“We are facing this really dramatic change in the illicit drug supply; looking at the figure over time, it sort of makes you want to cry,” Bluthenthal said.

His research found that heroin in L.A. has been largely replaced by fentanyl, which is 50 times more potent.

“This transition is wreaking havoc on people,” he said.

Bluthenthal also called for more harm-reduction programs, like one that provides oxygen in Skid Row to help stabilize people who overdose, and more accessible treatment for those with substance-use disorders.

“Our capacity to provide methadone to the people who want it and could benefit from it is much less than the demand for it,” he said, noting that methadone clinics — which provide medication for people with opioid-use disorders — remain too strict and limited.

He said he would also like to see the expansion of “contingency management programs” that provide financial incentives to people who stay off stimulant drugs like methamphetamine. Such programs have launched across the state in two dozen counties, including L.A., under a new pilot program funded by Medi-Cal reimbursements.

“You can make treatment more readily available to people. You can make sure when people use, there’s naloxone available, or there are these hotline services,” said Bluthenthal, who praised the work of one such hotline recently featured on WBEZ Chicago’s “This American Life” whose operators call 911 if someone using drugs stops responding to them.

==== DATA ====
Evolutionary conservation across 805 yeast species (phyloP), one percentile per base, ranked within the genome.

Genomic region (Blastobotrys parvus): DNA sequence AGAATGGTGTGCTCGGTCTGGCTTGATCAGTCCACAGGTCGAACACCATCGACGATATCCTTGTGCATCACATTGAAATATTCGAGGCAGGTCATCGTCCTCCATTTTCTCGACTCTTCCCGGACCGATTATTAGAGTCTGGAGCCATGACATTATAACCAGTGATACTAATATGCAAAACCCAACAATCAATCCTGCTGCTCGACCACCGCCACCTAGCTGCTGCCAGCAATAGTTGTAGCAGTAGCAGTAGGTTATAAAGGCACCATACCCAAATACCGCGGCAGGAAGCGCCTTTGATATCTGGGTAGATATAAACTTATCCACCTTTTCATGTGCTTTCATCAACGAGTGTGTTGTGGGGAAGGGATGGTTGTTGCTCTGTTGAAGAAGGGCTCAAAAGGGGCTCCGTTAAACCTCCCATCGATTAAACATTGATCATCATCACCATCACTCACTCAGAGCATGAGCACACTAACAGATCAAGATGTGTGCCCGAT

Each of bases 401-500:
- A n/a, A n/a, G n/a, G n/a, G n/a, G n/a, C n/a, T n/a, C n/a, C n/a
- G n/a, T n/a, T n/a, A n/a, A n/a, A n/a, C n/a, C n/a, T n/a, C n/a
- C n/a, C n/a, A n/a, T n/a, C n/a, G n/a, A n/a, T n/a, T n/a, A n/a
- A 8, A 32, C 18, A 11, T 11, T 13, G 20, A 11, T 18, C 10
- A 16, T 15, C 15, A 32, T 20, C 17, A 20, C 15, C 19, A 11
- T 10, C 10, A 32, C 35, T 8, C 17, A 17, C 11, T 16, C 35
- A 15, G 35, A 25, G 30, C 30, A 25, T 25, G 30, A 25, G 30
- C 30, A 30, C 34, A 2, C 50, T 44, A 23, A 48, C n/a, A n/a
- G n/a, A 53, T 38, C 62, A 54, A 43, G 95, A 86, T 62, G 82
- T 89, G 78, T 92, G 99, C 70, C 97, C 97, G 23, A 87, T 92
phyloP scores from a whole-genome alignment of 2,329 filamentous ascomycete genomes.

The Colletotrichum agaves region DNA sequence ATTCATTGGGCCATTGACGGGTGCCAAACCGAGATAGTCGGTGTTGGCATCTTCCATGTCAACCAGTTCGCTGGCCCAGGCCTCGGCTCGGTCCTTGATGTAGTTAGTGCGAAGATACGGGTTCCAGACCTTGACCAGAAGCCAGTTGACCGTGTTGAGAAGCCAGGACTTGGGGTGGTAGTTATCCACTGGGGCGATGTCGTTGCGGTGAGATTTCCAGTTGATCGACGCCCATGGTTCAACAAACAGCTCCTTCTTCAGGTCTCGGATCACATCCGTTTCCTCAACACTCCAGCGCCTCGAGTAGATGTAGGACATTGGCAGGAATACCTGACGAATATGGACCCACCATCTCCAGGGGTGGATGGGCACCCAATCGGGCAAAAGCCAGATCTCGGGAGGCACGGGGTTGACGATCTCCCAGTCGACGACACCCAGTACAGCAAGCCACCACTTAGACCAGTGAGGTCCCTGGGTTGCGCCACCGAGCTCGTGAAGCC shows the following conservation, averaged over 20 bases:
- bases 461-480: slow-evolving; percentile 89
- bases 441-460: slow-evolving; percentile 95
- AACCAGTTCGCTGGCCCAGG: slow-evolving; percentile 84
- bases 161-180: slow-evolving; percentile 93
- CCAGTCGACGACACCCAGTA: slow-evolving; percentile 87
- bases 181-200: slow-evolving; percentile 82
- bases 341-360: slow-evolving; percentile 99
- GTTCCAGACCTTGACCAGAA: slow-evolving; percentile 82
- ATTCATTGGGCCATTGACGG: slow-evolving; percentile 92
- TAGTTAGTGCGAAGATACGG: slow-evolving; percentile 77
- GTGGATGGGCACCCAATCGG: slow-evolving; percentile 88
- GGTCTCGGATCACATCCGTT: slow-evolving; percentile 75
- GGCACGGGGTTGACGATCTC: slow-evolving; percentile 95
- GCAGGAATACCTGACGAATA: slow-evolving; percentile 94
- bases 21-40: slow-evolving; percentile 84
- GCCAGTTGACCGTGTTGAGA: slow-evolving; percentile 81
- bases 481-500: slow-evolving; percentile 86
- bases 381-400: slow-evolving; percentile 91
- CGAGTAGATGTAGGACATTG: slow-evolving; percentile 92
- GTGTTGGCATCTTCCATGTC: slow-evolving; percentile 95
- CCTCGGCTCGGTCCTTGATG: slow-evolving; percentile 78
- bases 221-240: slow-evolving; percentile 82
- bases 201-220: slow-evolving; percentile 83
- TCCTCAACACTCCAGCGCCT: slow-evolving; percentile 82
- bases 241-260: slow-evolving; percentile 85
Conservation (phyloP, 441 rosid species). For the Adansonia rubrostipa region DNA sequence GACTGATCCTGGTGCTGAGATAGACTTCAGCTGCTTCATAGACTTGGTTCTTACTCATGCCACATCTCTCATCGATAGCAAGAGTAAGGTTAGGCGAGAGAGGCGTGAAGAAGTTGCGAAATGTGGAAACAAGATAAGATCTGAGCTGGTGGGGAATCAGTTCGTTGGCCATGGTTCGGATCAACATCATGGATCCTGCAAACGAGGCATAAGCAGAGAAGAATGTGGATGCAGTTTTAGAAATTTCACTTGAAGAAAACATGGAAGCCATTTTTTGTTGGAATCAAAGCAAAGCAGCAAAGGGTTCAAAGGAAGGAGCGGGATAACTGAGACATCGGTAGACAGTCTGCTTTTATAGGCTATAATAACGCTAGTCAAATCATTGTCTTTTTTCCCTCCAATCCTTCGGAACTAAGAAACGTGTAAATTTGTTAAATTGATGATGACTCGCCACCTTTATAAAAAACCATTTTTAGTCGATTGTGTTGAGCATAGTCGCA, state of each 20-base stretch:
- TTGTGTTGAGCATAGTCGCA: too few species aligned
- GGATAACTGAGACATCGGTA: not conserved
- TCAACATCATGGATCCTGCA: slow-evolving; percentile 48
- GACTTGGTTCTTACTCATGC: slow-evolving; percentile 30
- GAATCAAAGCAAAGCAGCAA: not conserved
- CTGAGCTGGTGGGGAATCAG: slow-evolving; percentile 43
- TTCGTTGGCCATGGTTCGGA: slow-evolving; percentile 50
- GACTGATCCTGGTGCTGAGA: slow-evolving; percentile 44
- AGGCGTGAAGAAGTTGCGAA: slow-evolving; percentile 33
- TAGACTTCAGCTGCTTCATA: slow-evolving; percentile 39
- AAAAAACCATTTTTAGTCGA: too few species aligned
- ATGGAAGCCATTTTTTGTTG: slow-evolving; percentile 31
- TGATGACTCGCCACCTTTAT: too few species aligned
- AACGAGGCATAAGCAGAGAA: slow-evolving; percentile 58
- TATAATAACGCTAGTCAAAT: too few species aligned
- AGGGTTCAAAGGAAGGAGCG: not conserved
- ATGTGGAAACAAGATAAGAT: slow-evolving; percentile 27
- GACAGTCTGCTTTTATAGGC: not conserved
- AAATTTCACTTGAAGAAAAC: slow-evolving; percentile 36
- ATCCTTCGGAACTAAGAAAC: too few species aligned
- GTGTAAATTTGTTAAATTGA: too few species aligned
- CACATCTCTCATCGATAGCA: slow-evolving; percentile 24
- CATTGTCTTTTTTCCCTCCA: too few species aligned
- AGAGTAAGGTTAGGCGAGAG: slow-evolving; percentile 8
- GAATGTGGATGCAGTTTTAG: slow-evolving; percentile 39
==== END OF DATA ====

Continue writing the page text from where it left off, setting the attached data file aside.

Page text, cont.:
Tsai said there’s some reason to remain hopeful. Overdose deaths among children fell for the first time in two years in 2022, and the rate of year-to-year increases in overall fatal overdoses dropped significantly — which Tsai hopes may signal a plateau in overdose deaths, though it’s too soon to say.

“On the fentanyl front, we might be slowing down, just looking at the numbers, but there’s still so many things that can happen between now and when we get the 2023 data,” he said. “All it takes is another more potent substance to come into the drug supply for that number to then shoot up.”

In just six years, fentanyl has become the prominent driver of opioid overdose deaths, going from causing about 20% of fatal opiod overdoses in 2016 to causing almost all of them — 92% — in 2022.

Officials have already warned about other synthetic opioids even more potent than fentanyl that have been linked to overdose deaths across the nation.

Another concern is xylazine, which is not an opioid but is still dangerous. Earlier this year, law enforcement officials in Los Angeles confirmed the flesh-eating drug was found in at least 4% of seized fentanyl and had been linked to at least one 2021 death.

“Every one of these deaths is someone’s mom, dad, son, brother, uncle, lover. … Every one of them is a tragedy,” Bluthenthal said. “And we can do things, more things, to prevent them — and we should, so that we have fewer of these tragedies next year.”